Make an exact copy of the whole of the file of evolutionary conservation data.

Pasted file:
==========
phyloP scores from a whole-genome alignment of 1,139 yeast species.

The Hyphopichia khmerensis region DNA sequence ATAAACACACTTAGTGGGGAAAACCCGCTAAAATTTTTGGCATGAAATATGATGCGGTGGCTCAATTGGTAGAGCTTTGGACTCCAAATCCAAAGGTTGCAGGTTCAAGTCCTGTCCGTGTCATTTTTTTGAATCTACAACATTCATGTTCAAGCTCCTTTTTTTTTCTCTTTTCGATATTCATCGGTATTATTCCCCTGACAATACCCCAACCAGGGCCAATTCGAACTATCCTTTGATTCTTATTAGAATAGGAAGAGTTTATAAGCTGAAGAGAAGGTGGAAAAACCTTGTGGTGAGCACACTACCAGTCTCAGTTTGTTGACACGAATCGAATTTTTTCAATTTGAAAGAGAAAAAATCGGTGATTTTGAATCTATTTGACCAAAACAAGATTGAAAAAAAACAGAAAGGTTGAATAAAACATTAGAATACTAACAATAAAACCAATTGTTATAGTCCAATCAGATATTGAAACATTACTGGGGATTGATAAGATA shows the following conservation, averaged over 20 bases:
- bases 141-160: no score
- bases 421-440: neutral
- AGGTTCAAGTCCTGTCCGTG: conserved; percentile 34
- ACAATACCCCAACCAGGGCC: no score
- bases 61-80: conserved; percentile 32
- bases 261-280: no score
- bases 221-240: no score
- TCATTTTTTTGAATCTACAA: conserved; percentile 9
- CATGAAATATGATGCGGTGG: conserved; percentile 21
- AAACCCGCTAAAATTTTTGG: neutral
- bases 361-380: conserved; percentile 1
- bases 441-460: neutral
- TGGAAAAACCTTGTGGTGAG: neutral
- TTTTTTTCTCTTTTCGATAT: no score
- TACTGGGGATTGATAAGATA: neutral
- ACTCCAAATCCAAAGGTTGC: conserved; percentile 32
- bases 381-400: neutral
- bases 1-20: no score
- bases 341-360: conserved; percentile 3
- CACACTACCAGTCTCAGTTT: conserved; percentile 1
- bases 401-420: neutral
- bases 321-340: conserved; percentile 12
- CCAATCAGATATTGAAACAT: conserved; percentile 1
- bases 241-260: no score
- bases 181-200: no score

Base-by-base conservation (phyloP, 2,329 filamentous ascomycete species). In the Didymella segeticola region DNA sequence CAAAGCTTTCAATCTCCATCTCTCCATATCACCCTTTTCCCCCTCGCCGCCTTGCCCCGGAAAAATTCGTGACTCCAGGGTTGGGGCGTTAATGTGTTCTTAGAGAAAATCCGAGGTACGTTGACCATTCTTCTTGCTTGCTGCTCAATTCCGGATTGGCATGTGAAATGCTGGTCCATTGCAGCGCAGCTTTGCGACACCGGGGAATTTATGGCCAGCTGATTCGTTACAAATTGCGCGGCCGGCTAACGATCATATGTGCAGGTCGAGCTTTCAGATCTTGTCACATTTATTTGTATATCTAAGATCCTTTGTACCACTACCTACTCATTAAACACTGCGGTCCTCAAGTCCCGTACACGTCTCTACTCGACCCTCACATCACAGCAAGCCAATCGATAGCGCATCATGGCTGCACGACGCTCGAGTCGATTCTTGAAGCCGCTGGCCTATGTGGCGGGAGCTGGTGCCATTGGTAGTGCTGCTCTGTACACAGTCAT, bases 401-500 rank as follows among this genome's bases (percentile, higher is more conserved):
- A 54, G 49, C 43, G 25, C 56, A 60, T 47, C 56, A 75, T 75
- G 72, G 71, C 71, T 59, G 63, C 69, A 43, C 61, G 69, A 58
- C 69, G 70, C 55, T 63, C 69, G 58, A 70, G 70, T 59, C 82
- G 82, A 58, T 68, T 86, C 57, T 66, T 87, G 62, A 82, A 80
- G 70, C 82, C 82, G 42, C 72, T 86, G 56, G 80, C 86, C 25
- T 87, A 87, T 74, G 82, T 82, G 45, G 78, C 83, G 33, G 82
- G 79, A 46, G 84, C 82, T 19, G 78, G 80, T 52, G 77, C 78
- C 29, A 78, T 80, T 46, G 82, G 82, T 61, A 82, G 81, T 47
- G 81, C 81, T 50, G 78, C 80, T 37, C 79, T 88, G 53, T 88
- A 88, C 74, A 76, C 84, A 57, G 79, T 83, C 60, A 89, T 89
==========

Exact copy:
phyloP scores from a whole-genome alignment of 1,139 yeast species.

The Hyphopichia khmerensis region DNA sequence ATAAACACACTTAGTGGGGAAAACCCGCTAAAATTTTTGGCATGAAATATGATGCGGTGGCTCAATTGGTAGAGCTTTGGACTCCAAATCCAAAGGTTGCAGGTTCAAGTCCTGTCCGTGTCATTTTTTTGAATCTACAACATTCATGTTCAAGCTCCTTTTTTTTTCTCTTTTCGATATTCATCGGTATTATTCCCCTGACAATACCCCAACCAGGGCCAATTCGAACTATCCTTTGATTCTTATTAGAATAGGAAGAGTTTATAAGCTGAAGAGAAGGTGGAAAAACCTTGTGGTGAGCACACTACCAGTCTCAGTTTGTTGACACGAATCGAATTTTTTCAATTTGAAAGAGAAAAAATCGGTGATTTTGAATCTATTTGACCAAAACAAGATTGAAAAAAAACAGAAAGGTTGAATAAAACATTAGAATACTAACAATAAAACCAATTGTTATAGTCCAATCAGATATTGAAACATTACTGGGGATTGATAAGATA shows the following conservation, averaged over 20 bases:
- bases 141-160: no score
- bases 421-440: neutral
- AGGTTCAAGTCCTGTCCGTG: conserved; percentile 34
- ACAATACCCCAACCAGGGCC: no score
- bases 61-80: conserved; percentile 32
- bases 261-280: no score
- bases 221-240: no score
- TCATTTTTTTGAATCTACAA: conserved; percentile 9
- CATGAAATATGATGCGGTGG: conserved; percentile 21
- AAACCCGCTAAAATTTTTGG: neutral
- bases 361-380: conserved; percentile 1
- bases 441-460: neutral
- TGGAAAAACCTTGTGGTGAG: neutral
- TTTTTTTCTCTTTTCGATAT: no score
- TACTGGGGATTGATAAGATA: neutral
- ACTCCAAATCCAAAGGTTGC: conserved; percentile 32
- bases 381-400: neutral
- bases 1-20: no score
- bases 341-360: conserved; percentile 3
- CACACTACCAGTCTCAGTTT: conserved; percentile 1
- bases 401-420: neutral
- bases 321-340: conserved; percentile 12
- CCAATCAGATATTGAAACAT: conserved; percentile 1
- bases 241-260: no score
- bases 181-200: no score

Base-by-base conservation (phyloP, 2,329 filamentous ascomycete species). In the Didymella segeticola region DNA sequence CAAAGCTTTCAATCTCCATCTCTCCATATCACCCTTTTCCCCCTCGCCGCCTTGCCCCGGAAAAATTCGTGACTCCAGGGTTGGGGCGTTAATGTGTTCTTAGAGAAAATCCGAGGTACGTTGACCATTCTTCTTGCTTGCTGCTCAATTCCGGATTGGCATGTGAAATGCTGGTCCATTGCAGCGCAGCTTTGCGACACCGGGGAATTTATGGCCAGCTGATTCGTTACAAATTGCGCGGCCGGCTAACGATCATATGTGCAGGTCGAGCTTTCAGATCTTGTCACATTTATTTGTATATCTAAGATCCTTTGTACCACTACCTACTCATTAAACACTGCGGTCCTCAAGTCCCGTACACGTCTCTACTCGACCCTCACATCACAGCAAGCCAATCGATAGCGCATCATGGCTGCACGACGCTCGAGTCGATTCTTGAAGCCGCTGGCCTATGTGGCGGGAGCTGGTGCCATTGGTAGTGCTGCTCTGTACACAGTCAT, bases 401-500 rank as follows among this genome's bases (percentile, higher is more conserved):
- A 54, G 49, C 43, G 25, C 56, A 60, T 47, C 56, A 75, T 75
- G 72, G 71, C 71, T 59, G 63, C 69, A 43, C 61, G 69, A 58
- C 69, G 70, C 55, T 63, C 69, G 58, A 70, G 70, T 59, C 82
- G 82, A 58, T 68, T 86, C 57, T 66, T 87, G 62, A 82, A 80
- G 70, C 82, C 82, G 42, C 72, T 86, G 56, G 80, C 86, C 25
- T 87, A 87, T 74, G 82, T 82, G 45, G 78, C 83, G 33, G 82
- G 79, A 46, G 84, C 82, T 19, G 78, G 80, T 52, G 77, C 78
- C 29, A 78, T 80, T 46, G 82, G 82, T 61, A 82, G 81, T 47
- G 81, C 81, T 50, G 78, C 80, T 37, C 79, T 88, G 53, T 88
- A 88, C 74, A 76, C 84, A 57, G 79, T 83, C 60, A 89, T 89